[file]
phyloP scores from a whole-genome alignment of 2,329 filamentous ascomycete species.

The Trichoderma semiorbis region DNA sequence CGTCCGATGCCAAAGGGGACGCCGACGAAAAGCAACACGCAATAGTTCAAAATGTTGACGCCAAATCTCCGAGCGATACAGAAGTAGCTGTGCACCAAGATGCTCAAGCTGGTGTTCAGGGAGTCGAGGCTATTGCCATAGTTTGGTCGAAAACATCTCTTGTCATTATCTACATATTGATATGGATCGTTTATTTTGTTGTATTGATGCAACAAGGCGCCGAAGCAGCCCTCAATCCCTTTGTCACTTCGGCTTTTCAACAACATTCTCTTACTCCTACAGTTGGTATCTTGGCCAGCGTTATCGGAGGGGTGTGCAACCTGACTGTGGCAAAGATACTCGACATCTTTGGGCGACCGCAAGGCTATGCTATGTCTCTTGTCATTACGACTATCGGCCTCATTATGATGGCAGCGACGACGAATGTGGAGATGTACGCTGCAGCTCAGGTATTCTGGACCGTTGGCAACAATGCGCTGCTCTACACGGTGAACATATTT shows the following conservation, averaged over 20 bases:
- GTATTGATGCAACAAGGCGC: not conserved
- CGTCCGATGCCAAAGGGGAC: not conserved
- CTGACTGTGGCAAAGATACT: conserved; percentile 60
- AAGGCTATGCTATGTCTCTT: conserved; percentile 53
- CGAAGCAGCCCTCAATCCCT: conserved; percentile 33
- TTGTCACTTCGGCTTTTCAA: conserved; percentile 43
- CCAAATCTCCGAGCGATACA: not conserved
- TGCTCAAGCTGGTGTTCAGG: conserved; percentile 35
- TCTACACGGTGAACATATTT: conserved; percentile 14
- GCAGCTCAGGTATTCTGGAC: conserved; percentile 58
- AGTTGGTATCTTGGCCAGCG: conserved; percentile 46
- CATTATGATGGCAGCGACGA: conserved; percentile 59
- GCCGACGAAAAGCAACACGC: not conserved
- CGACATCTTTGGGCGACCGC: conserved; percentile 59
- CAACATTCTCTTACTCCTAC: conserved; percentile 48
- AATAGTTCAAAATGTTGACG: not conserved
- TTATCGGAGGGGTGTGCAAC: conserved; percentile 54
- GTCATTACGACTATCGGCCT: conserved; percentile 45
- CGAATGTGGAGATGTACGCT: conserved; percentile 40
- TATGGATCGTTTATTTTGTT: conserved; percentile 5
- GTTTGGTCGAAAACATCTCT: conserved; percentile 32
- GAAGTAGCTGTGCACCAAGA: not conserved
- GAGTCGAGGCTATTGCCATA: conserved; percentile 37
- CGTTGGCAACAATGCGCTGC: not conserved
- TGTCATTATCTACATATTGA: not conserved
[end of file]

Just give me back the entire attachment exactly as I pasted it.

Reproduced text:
phyloP scores from a whole-genome alignment of 2,329 filamentous ascomycete species.

The Trichoderma semiorbis region DNA sequence CGTCCGATGCCAAAGGGGACGCCGACGAAAAGCAACACGCAATAGTTCAAAATGTTGACGCCAAATCTCCGAGCGATACAGAAGTAGCTGTGCACCAAGATGCTCAAGCTGGTGTTCAGGGAGTCGAGGCTATTGCCATAGTTTGGTCGAAAACATCTCTTGTCATTATCTACATATTGATATGGATCGTTTATTTTGTTGTATTGATGCAACAAGGCGCCGAAGCAGCCCTCAATCCCTTTGTCACTTCGGCTTTTCAACAACATTCTCTTACTCCTACAGTTGGTATCTTGGCCAGCGTTATCGGAGGGGTGTGCAACCTGACTGTGGCAAAGATACTCGACATCTTTGGGCGACCGCAAGGCTATGCTATGTCTCTTGTCATTACGACTATCGGCCTCATTATGATGGCAGCGACGACGAATGTGGAGATGTACGCTGCAGCTCAGGTATTCTGGACCGTTGGCAACAATGCGCTGCTCTACACGGTGAACATATTT shows the following conservation, averaged over 20 bases:
- GTATTGATGCAACAAGGCGC: not conserved
- CGTCCGATGCCAAAGGGGAC: not conserved
- CTGACTGTGGCAAAGATACT: conserved; percentile 60
- AAGGCTATGCTATGTCTCTT: conserved; percentile 53
- CGAAGCAGCCCTCAATCCCT: conserved; percentile 33
- TTGTCACTTCGGCTTTTCAA: conserved; percentile 43
- CCAAATCTCCGAGCGATACA: not conserved
- TGCTCAAGCTGGTGTTCAGG: conserved; percentile 35
- TCTACACGGTGAACATATTT: conserved; percentile 14
- GCAGCTCAGGTATTCTGGAC: conserved; percentile 58
- AGTTGGTATCTTGGCCAGCG: conserved; percentile 46
- CATTATGATGGCAGCGACGA: conserved; percentile 59
- GCCGACGAAAAGCAACACGC: not conserved
- CGACATCTTTGGGCGACCGC: conserved; percentile 59
- CAACATTCTCTTACTCCTAC: conserved; percentile 48
- AATAGTTCAAAATGTTGACG: not conserved
- TTATCGGAGGGGTGTGCAAC: conserved; percentile 54
- GTCATTACGACTATCGGCCT: conserved; percentile 45
- CGAATGTGGAGATGTACGCT: conserved; percentile 40
- TATGGATCGTTTATTTTGTT: conserved; percentile 5
- GTTTGGTCGAAAACATCTCT: conserved; percentile 32
- GAAGTAGCTGTGCACCAAGA: not conserved
- GAGTCGAGGCTATTGCCATA: conserved; percentile 37
- CGTTGGCAACAATGCGCTGC: not conserved
- TGTCATTATCTACATATTGA: not conserved